Dog heartworm is a dreaded diagnosis that can mean extreme discomfort for your dog, but it’s also a disease that is highly preventable. Thanks to effective monthly preventatives, dogs are suffering from heartworm disease far less frequently and enjoying a high quality of life. However, no preventative measure is 100 percent effective; therefore, dog owners must know the signs and symptoms of heartworm so quick action can be taken when suspected.
Transmission of Dog Heartworm
It’s first important to understand how a dog contracts heartworm. Mosquitos are typically the cause, with mosquito larvae developing into a worm and transmitting 5 to 10 tiny worms into your dog’s skin when bitten. Those worms travel through your dog's body into the bloodstream and eventually become adult worms. That can grow up to 12 inches long and settle in the pulmonary arteries on the right side of the heart, causing heart and lung distress. Since mosquitoes are the primary cause of dog heartworm, owners should take precautions when taking their dog camping, hiking, or outside to play at dusk when mosquito activity is at its peak.
Signs of Dog Heartworm
Heartworm is a parasite, or “worm,” that lives in the heart. Unfortunately, dogs rarely exhibit symptoms during the early stages of heartworm disease. By the time a dog owner notices the signs, it's likely advanced and the dog is very uncomfortable. Heartworm disease severely impacts a dog’s health, compromising its heart, lungs, and circulation; therefore, annual screening and monthly preventatives are vital.
Early signs of dog heartworm disease include:
- Difficulty breathing
- Persistent dry or moist cough
- Weight loss
- Nose and/or mouth bleeding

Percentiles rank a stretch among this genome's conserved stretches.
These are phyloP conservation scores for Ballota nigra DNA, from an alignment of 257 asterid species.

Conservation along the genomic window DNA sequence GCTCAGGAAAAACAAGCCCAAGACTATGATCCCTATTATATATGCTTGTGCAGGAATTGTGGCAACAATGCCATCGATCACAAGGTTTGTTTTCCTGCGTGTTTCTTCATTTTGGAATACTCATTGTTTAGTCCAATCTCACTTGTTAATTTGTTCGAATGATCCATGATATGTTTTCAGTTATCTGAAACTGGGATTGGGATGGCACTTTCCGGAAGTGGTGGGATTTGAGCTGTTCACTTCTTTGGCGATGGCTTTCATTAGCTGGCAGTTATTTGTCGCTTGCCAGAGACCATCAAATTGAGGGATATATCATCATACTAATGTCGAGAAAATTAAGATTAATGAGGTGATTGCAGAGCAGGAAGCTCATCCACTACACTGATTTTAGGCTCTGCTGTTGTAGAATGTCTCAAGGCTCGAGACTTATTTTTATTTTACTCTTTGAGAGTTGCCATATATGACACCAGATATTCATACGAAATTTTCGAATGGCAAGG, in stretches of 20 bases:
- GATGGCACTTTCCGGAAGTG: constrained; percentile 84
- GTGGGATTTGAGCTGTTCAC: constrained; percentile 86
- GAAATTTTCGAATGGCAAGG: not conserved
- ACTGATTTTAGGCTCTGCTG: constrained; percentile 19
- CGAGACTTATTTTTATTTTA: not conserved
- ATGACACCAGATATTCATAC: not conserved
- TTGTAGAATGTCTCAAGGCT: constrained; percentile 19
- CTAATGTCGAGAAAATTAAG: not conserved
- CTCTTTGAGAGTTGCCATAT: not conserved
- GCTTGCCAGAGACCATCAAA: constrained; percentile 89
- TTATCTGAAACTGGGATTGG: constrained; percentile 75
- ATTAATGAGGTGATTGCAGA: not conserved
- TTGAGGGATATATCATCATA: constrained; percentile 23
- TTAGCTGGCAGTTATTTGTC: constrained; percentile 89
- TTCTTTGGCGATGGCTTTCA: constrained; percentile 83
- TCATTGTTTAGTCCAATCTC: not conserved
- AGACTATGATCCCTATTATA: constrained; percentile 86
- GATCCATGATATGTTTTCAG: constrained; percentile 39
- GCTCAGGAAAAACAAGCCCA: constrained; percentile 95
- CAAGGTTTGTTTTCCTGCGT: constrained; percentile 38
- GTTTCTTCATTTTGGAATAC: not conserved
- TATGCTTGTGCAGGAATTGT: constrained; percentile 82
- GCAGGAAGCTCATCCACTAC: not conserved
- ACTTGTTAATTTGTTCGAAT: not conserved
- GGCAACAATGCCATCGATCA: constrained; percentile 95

Middle to late-stage symptoms of dog heartworm include:
- Abnormal heart and lung sounds
- Enlarged liver or heart
- Panting at rest
- Exercise intolerance
- Fluid backup into the lungs and abdomen
A dog can go from mild to severe symptoms fairly quickly. As the heartworm progresses and grows, a slight cough may develop, followed by more moderate to severe symptoms. When a dog is brought in for an exam out of concern, veterinarians can often hear a heart murmur.
The Importance of Early Detection
Early detection is vital since heartworm can be fatal if unnoticed or ignored. As time passes and it remains untreated, the number of worms will continue to multiply. Early detection and diagnosis are essential to avoid more serious symptoms and severe complications that can lead to death. All dogs should be tested annually, but a dog should be examined immediately if heartworm disease is suspected. This graphic created by the FDA demonstrates the life cycle of heartworm in dogs.
Treating Dog Heartworm
Treating dog heartworm can be complicated, with determining the stage being the first priority. A veterinarian will conduct ELISA tests, which test for adult female worms. Once a positive result is returned, a veterinarian will look at the blood for baby worms, called microphilaria, circulating in the body. Those baby worms are what a mosquito picks up when it bites your dog, eventually transferring it to another dog. Those two positive indicators confirm heartworm, then treatment begins.
There are three phases to dog heartworm treatment:
- A veterinarian will administer medication to prevent further infestation.
- Doxycycline antibiotic begins to kill the bacteria the heartworm is living off. This is a critical step since worms need to be killed very slowly, as there are often many of them, and they're each approximately 12 inches long. They cannot be killed too quickly, or the dog may experience complications.
- Eventually, a veterinarian will administer three injections of Immiticide or Melarsomine, into the back muscle.
Heartworm treatment can take months since it requires multiple injections a certain number of months apart. It is an investment of time and attention at home when the dog must avoid strenuous activity.
Dog heartworm is preventable with oral tablets or injectable medications that prevent the larvae from developing into adult heartworms. While no prevention is 100 percent effective, oral or injected preventatives exponentially decrease the likelihood of contracting heartworm.
Prevention begins as early as eight weeks old at a puppy’s first vaccine appointment. When mosquitoes bite a puppy or adult dog and deposit baby worms into their skin, they migrate over two months and get into the bloodstream. While they're still in the skin, they're susceptible to being destroyed by heartworm preventatives, which is why they are started so early in the puppy stage. The dog may get infected, but the parasite is destroyed before it does any damage.
The American Heartworm Society is a trusted resource for heartworm insight and information.